(**Chances are these "experts" are James Brolin and her hairdresser...assuming they're not one in the same)

I'm noticing a distinct change in strategy from the Hollywood left. They were criticizing Bush himself for many years, saying he was an idiot and illegitimate president, and was handed the Oval Office by a partisan Supreme Court. Now, Bush had a clear, large victory on election day, so that argument has been taken away. They're working on those who work for the Bush administration now. To Babs, if a black woman makes it any higher than a seamstress, something crooked, dishonest, and dangerous must be in the works.

Keep chattering, Barbra. You're one of the right wing's best assets. And keep charging $500 for tickets to your concerts, where you launch into between-songs diatribes about the evils of corporate greed. I like my irony thick, and you provide just that. Thank you.

Tuesday 16 December 2003


(Actinidiacea - silver vine family)
"Kiwi fruit" About 55 species of climbing woody vines, native to Asia. Cultivated as ornamentals and for their edible fruit. Actinidias climb by twining; most species are quite vigorous and capable of growing to a large size. Plants are long-lived, having been known to produce fruit for at least 60 years. The fruit can contain several times as much vitamin C, ounce for ounce, as citrus fruits. The fruit can keep for weeks (or months, in some cases) if picked when mature but still firm and refrigerated. Tolerant of varying soil conditions, including infertile soil. Good drainage and an adequate moisture supply are needed. As is true of most other fruit plants, it is advisable to select a location with good air drainage in order to avoid spring frost injury. Not subject to serious disease or insect problems in North America at this time.

In most cases the vines produce only male or only female flowers. Only female plants will produce fruit, but male vines are usually needed for pollination. A few selections produce both female and male flowers, and will self-pollinate. Even with self-pollinating selections, however, it is probably best to include a male pollinator in the planting to assure good pollination. Under favorable conditions, the vines can yield heavy crops of fruit.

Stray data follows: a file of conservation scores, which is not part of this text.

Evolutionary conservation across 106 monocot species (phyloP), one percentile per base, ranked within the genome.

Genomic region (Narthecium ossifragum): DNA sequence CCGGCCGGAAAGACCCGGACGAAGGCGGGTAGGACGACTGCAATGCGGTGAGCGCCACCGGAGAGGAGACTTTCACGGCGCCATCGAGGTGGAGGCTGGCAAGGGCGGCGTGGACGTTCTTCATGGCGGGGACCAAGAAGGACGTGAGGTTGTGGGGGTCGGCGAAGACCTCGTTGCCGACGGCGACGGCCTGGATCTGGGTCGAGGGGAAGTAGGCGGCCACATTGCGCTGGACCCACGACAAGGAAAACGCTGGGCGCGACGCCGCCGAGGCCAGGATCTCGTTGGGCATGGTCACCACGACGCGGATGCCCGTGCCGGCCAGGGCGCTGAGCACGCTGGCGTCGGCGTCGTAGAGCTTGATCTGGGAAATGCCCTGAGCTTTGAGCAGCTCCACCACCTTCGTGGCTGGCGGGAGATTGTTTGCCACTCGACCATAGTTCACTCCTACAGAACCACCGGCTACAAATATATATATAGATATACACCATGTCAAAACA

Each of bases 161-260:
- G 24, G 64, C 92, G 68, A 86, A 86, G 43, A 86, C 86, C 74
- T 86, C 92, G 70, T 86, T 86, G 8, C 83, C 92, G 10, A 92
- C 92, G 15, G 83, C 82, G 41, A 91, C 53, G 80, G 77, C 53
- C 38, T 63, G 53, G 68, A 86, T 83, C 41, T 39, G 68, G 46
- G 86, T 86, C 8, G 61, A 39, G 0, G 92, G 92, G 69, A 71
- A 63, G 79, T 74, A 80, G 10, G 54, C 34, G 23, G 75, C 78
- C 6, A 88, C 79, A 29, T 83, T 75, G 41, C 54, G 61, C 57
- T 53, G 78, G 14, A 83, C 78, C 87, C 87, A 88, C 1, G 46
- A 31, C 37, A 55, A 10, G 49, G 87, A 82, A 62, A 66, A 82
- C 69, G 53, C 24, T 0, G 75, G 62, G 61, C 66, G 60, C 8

Various means can be used to provide support for the vines. They can cover trellises, arbors, or fences, or serve as a screen for porches. Overhead trellises have the advantage of making the fruit easier to pick, as it hangs below the foliage. Depending on one's gardening style, the vines can even be grown in trees. Properly pruned Actinidia vines will remain more compact, and will bear somewhat larger fruit. The vines can, however be grown quite satisfactorily without care.

Monday 18 August 2003


Actinidia ( /ˌæktɨˈnɪdiə/) is a genus of woody and, with few exceptions, dioecious plants native to temperate eastern Asia, occurring throughout most of China, Taiwan, Korea and Japan, and extending north to southeast Siberia and south into Indochina. The genus includes shrubs growing to 6 m tall, and vigorous, strong-growing vines, growing up to 30 m in tree canopies.

The leaves are alternate, simple, with a dentate margin and a long petiole. The flowers are solitary or in axillary cymes, usually white, with five small petals. Most of the species are dioecious with separate male and female plants, but some are monoecious. The fruit is a large berry containing numerous small seeds; in most species the fruit is edible. In particular this genus is known for the species Actinidia deliciosa, the kiwifruit, and for the hardy A. kolomikta of gardens.